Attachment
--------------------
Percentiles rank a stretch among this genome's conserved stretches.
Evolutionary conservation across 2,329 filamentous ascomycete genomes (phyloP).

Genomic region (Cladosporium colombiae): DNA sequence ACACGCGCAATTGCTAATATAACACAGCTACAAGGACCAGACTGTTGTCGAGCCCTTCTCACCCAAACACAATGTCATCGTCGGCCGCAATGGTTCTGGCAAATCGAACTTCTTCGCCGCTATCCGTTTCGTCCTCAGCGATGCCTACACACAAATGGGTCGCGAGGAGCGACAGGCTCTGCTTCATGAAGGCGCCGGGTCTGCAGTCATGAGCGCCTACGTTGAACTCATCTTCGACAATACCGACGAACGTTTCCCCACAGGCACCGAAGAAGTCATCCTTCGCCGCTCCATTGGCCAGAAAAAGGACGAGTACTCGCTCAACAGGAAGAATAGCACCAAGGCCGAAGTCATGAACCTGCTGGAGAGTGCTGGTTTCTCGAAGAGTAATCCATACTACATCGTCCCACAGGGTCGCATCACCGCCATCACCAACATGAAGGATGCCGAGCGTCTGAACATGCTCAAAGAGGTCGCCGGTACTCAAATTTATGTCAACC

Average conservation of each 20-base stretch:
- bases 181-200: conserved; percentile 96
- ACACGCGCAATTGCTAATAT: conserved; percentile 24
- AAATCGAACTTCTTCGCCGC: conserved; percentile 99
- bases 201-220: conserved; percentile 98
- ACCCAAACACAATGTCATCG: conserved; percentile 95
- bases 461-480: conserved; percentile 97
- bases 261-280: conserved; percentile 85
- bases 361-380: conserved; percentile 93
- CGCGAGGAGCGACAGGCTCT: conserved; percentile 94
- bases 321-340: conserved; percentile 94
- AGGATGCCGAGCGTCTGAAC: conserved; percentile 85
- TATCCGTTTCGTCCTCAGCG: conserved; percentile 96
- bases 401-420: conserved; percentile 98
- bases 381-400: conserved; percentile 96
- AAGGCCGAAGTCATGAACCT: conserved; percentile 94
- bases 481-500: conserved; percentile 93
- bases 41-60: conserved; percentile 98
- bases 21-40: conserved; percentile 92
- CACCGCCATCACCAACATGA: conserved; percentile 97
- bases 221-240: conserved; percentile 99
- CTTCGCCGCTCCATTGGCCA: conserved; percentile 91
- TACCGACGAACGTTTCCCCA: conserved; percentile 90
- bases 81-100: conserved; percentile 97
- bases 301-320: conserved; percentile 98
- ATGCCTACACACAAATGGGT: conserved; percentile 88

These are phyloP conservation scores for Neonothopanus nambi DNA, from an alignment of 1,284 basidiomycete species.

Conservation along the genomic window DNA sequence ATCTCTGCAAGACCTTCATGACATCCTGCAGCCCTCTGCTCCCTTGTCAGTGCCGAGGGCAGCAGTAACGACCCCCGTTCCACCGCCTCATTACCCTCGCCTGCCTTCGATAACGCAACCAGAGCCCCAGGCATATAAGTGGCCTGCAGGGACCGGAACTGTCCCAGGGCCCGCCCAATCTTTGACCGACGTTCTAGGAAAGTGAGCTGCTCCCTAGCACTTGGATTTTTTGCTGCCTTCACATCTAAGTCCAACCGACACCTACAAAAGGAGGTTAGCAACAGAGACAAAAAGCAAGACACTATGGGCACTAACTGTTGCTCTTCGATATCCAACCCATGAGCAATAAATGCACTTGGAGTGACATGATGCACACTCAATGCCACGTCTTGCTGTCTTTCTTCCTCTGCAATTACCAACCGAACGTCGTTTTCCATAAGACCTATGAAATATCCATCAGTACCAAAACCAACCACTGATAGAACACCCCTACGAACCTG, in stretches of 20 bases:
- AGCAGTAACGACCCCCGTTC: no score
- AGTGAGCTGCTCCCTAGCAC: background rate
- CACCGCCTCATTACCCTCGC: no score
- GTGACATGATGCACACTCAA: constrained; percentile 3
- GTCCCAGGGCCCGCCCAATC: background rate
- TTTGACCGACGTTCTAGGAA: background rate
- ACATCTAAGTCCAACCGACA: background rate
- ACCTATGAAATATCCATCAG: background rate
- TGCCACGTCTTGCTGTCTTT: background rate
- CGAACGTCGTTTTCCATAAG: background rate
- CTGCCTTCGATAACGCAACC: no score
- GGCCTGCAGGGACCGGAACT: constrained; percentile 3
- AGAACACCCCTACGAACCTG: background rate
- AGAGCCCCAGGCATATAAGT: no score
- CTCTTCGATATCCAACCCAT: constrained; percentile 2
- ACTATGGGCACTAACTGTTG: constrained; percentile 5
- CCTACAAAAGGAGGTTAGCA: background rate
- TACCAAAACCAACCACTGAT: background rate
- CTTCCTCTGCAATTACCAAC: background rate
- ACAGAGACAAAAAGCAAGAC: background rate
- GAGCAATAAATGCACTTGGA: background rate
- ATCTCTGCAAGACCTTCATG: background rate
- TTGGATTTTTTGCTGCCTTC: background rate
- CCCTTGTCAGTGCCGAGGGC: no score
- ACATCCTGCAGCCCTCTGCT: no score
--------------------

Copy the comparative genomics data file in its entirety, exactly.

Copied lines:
Percentiles rank a stretch among this genome's conserved stretches.
Evolutionary conservation across 2,329 filamentous ascomycete genomes (phyloP).

Genomic region (Cladosporium colombiae): DNA sequence ACACGCGCAATTGCTAATATAACACAGCTACAAGGACCAGACTGTTGTCGAGCCCTTCTCACCCAAACACAATGTCATCGTCGGCCGCAATGGTTCTGGCAAATCGAACTTCTTCGCCGCTATCCGTTTCGTCCTCAGCGATGCCTACACACAAATGGGTCGCGAGGAGCGACAGGCTCTGCTTCATGAAGGCGCCGGGTCTGCAGTCATGAGCGCCTACGTTGAACTCATCTTCGACAATACCGACGAACGTTTCCCCACAGGCACCGAAGAAGTCATCCTTCGCCGCTCCATTGGCCAGAAAAAGGACGAGTACTCGCTCAACAGGAAGAATAGCACCAAGGCCGAAGTCATGAACCTGCTGGAGAGTGCTGGTTTCTCGAAGAGTAATCCATACTACATCGTCCCACAGGGTCGCATCACCGCCATCACCAACATGAAGGATGCCGAGCGTCTGAACATGCTCAAAGAGGTCGCCGGTACTCAAATTTATGTCAACC

Average conservation of each 20-base stretch:
- bases 181-200: conserved; percentile 96
- ACACGCGCAATTGCTAATAT: conserved; percentile 24
- AAATCGAACTTCTTCGCCGC: conserved; percentile 99
- bases 201-220: conserved; percentile 98
- ACCCAAACACAATGTCATCG: conserved; percentile 95
- bases 461-480: conserved; percentile 97
- bases 261-280: conserved; percentile 85
- bases 361-380: conserved; percentile 93
- CGCGAGGAGCGACAGGCTCT: conserved; percentile 94
- bases 321-340: conserved; percentile 94
- AGGATGCCGAGCGTCTGAAC: conserved; percentile 85
- TATCCGTTTCGTCCTCAGCG: conserved; percentile 96
- bases 401-420: conserved; percentile 98
- bases 381-400: conserved; percentile 96
- AAGGCCGAAGTCATGAACCT: conserved; percentile 94
- bases 481-500: conserved; percentile 93
- bases 41-60: conserved; percentile 98
- bases 21-40: conserved; percentile 92
- CACCGCCATCACCAACATGA: conserved; percentile 97
- bases 221-240: conserved; percentile 99
- CTTCGCCGCTCCATTGGCCA: conserved; percentile 91
- TACCGACGAACGTTTCCCCA: conserved; percentile 90
- bases 81-100: conserved; percentile 97
- bases 301-320: conserved; percentile 98
- ATGCCTACACACAAATGGGT: conserved; percentile 88

These are phyloP conservation scores for Neonothopanus nambi DNA, from an alignment of 1,284 basidiomycete species.

Conservation along the genomic window DNA sequence ATCTCTGCAAGACCTTCATGACATCCTGCAGCCCTCTGCTCCCTTGTCAGTGCCGAGGGCAGCAGTAACGACCCCCGTTCCACCGCCTCATTACCCTCGCCTGCCTTCGATAACGCAACCAGAGCCCCAGGCATATAAGTGGCCTGCAGGGACCGGAACTGTCCCAGGGCCCGCCCAATCTTTGACCGACGTTCTAGGAAAGTGAGCTGCTCCCTAGCACTTGGATTTTTTGCTGCCTTCACATCTAAGTCCAACCGACACCTACAAAAGGAGGTTAGCAACAGAGACAAAAAGCAAGACACTATGGGCACTAACTGTTGCTCTTCGATATCCAACCCATGAGCAATAAATGCACTTGGAGTGACATGATGCACACTCAATGCCACGTCTTGCTGTCTTTCTTCCTCTGCAATTACCAACCGAACGTCGTTTTCCATAAGACCTATGAAATATCCATCAGTACCAAAACCAACCACTGATAGAACACCCCTACGAACCTG, in stretches of 20 bases:
- AGCAGTAACGACCCCCGTTC: no score
- AGTGAGCTGCTCCCTAGCAC: background rate
- CACCGCCTCATTACCCTCGC: no score
- GTGACATGATGCACACTCAA: constrained; percentile 3
- GTCCCAGGGCCCGCCCAATC: background rate
- TTTGACCGACGTTCTAGGAA: background rate
- ACATCTAAGTCCAACCGACA: background rate
- ACCTATGAAATATCCATCAG: background rate
- TGCCACGTCTTGCTGTCTTT: background rate
- CGAACGTCGTTTTCCATAAG: background rate
- CTGCCTTCGATAACGCAACC: no score
- GGCCTGCAGGGACCGGAACT: constrained; percentile 3
- AGAACACCCCTACGAACCTG: background rate
- AGAGCCCCAGGCATATAAGT: no score
- CTCTTCGATATCCAACCCAT: constrained; percentile 2
- ACTATGGGCACTAACTGTTG: constrained; percentile 5
- CCTACAAAAGGAGGTTAGCA: background rate
- TACCAAAACCAACCACTGAT: background rate
- CTTCCTCTGCAATTACCAAC: background rate
- ACAGAGACAAAAAGCAAGAC: background rate
- GAGCAATAAATGCACTTGGA: background rate
- ATCTCTGCAAGACCTTCATG: background rate
- TTGGATTTTTTGCTGCCTTC: background rate
- CCCTTGTCAGTGCCGAGGGC: no score
- ACATCCTGCAGCCCTCTGCT: no score